The other thing is, there may be holes in your house or apartment that the mice are getting through. I had a recurring problem with mice until the super finally put a metal sheet over the hole in my floor that the landlord had been unwilling to fix since before I moved in. But, you know, I do think mice are cute and I respect their intelligence, but why aren't they smart enough to figure out that they shouldn't be in my apartment? I'm happier not having to kill them, but there's still a glue trap down just in case.

In terms of slaughtering, I am somewhat squeamish about it, but I also think that human beings are omnivorous by nature. Yes, it's possible for humans to survive well without eating meat, and I do doubt that I would eat meat if I had to slaughter it myself and there was enough other food around for me to subsist well on it, but even though I'm conscious of what slaughtering is like -- having witnessed it -- I resign myself to the moral imperfection of eating meat. I think whether to eat meat or not is a very personal decision.


Michael aka "Pan

 

Share this post


Link to post
Share on other sites

I come from a family of hunters and fishermen. I am not much of a hunter but I have caught my share of our finny friends and dispatched them for my table. Some would say that fish are not "cuddly" and therefore not a problem. Well, I don't know about that. When you have had that big tuna on to other end of your line and gotten to know it during the hour's battle it took to get it to the boat, you tend to kinda respect the beast. The same is true of the trout or big redfish.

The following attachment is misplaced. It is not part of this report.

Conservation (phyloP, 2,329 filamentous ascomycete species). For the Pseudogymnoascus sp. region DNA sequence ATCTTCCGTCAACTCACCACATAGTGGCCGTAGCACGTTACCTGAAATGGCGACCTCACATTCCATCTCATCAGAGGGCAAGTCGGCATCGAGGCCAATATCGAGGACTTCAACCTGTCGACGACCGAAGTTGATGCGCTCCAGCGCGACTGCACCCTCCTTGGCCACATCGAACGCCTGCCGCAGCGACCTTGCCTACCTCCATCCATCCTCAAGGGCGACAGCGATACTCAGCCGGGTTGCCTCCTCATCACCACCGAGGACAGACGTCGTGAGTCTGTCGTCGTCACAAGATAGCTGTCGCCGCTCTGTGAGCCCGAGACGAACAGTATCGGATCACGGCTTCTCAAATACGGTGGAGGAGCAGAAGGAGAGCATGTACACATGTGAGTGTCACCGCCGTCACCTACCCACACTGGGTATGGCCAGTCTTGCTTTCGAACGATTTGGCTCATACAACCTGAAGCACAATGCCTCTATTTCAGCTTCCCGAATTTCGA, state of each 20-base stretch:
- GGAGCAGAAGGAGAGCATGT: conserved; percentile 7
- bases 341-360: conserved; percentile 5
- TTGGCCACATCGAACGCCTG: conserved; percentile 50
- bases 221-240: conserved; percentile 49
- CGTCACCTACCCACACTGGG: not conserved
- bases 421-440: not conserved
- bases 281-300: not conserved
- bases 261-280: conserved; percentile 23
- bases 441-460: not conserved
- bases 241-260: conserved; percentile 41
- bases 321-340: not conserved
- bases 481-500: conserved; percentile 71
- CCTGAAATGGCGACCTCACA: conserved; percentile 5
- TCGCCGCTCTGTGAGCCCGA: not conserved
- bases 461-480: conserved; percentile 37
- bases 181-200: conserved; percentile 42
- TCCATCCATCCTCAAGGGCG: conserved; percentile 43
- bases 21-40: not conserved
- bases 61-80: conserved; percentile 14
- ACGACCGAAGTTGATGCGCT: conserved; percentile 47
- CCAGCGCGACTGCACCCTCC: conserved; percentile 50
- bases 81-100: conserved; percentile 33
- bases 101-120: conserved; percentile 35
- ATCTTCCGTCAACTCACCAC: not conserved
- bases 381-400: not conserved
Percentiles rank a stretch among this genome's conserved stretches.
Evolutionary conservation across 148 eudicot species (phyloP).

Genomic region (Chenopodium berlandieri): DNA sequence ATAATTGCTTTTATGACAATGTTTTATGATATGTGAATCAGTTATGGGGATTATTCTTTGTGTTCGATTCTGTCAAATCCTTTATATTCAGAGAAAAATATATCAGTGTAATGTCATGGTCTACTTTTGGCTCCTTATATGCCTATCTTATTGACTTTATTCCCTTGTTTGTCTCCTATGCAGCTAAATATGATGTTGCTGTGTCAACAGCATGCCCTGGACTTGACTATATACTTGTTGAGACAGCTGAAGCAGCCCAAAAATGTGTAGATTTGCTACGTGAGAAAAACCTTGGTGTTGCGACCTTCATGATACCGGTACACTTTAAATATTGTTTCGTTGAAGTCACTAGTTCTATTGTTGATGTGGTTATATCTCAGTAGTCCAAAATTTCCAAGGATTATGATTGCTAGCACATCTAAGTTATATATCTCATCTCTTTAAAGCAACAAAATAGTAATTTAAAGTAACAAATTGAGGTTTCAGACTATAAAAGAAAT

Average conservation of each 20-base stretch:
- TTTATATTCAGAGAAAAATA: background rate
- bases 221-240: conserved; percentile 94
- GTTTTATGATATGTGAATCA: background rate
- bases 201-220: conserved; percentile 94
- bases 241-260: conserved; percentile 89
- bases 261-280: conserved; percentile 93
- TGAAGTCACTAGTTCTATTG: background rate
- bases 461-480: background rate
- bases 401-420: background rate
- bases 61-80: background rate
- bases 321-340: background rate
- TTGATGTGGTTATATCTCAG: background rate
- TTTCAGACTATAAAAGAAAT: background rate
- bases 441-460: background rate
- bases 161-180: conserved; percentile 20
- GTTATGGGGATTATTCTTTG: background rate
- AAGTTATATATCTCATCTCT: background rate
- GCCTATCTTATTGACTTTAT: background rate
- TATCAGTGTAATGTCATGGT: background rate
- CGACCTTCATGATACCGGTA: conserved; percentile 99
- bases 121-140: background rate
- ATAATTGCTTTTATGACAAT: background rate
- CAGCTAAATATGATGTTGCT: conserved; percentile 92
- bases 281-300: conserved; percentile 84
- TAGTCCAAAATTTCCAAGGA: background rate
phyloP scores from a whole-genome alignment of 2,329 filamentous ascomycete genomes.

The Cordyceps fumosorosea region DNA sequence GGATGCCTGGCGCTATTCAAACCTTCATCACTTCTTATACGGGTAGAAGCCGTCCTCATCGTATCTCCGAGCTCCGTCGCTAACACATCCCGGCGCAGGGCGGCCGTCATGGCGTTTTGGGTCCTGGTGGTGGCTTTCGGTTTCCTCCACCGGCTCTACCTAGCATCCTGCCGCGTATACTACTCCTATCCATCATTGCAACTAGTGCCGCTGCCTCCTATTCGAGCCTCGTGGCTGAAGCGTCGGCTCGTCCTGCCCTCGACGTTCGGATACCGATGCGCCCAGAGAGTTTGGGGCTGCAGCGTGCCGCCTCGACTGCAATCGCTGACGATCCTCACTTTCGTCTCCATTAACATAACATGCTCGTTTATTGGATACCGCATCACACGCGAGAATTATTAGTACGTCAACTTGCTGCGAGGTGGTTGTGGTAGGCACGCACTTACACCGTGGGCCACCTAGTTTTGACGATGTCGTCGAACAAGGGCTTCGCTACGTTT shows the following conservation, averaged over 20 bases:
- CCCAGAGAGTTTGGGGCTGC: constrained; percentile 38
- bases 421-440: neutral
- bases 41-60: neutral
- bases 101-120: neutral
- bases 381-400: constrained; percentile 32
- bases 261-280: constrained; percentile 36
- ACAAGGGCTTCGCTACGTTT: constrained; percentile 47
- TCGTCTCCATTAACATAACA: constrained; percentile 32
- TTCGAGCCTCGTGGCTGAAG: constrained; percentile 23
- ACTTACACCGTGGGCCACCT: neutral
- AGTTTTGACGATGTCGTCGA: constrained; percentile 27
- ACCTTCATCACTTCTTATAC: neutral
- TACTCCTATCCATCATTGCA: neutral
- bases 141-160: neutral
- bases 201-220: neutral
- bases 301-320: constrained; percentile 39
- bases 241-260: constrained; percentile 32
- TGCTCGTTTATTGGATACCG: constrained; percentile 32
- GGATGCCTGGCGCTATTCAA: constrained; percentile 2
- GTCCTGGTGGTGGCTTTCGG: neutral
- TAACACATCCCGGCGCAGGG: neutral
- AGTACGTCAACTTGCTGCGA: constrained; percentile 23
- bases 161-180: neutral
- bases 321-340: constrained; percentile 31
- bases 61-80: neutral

The big buck white tail deer is the same story. You see it standing in the wood. It is so proud and graceful. And one pull of the trigger on the rifle brings it down. Then you have to actually do something with the carcass. You have to take its insides out and get it ready for being meat for the table. The same is true for geese, duck, dove. My nephew is the hunter in the family now. When we are feasting on some of his bounty, we discuss the beauty of the beast and relive the moment of the kill, the nobility of the beast. This is not too far from our distant ancestors, I guess.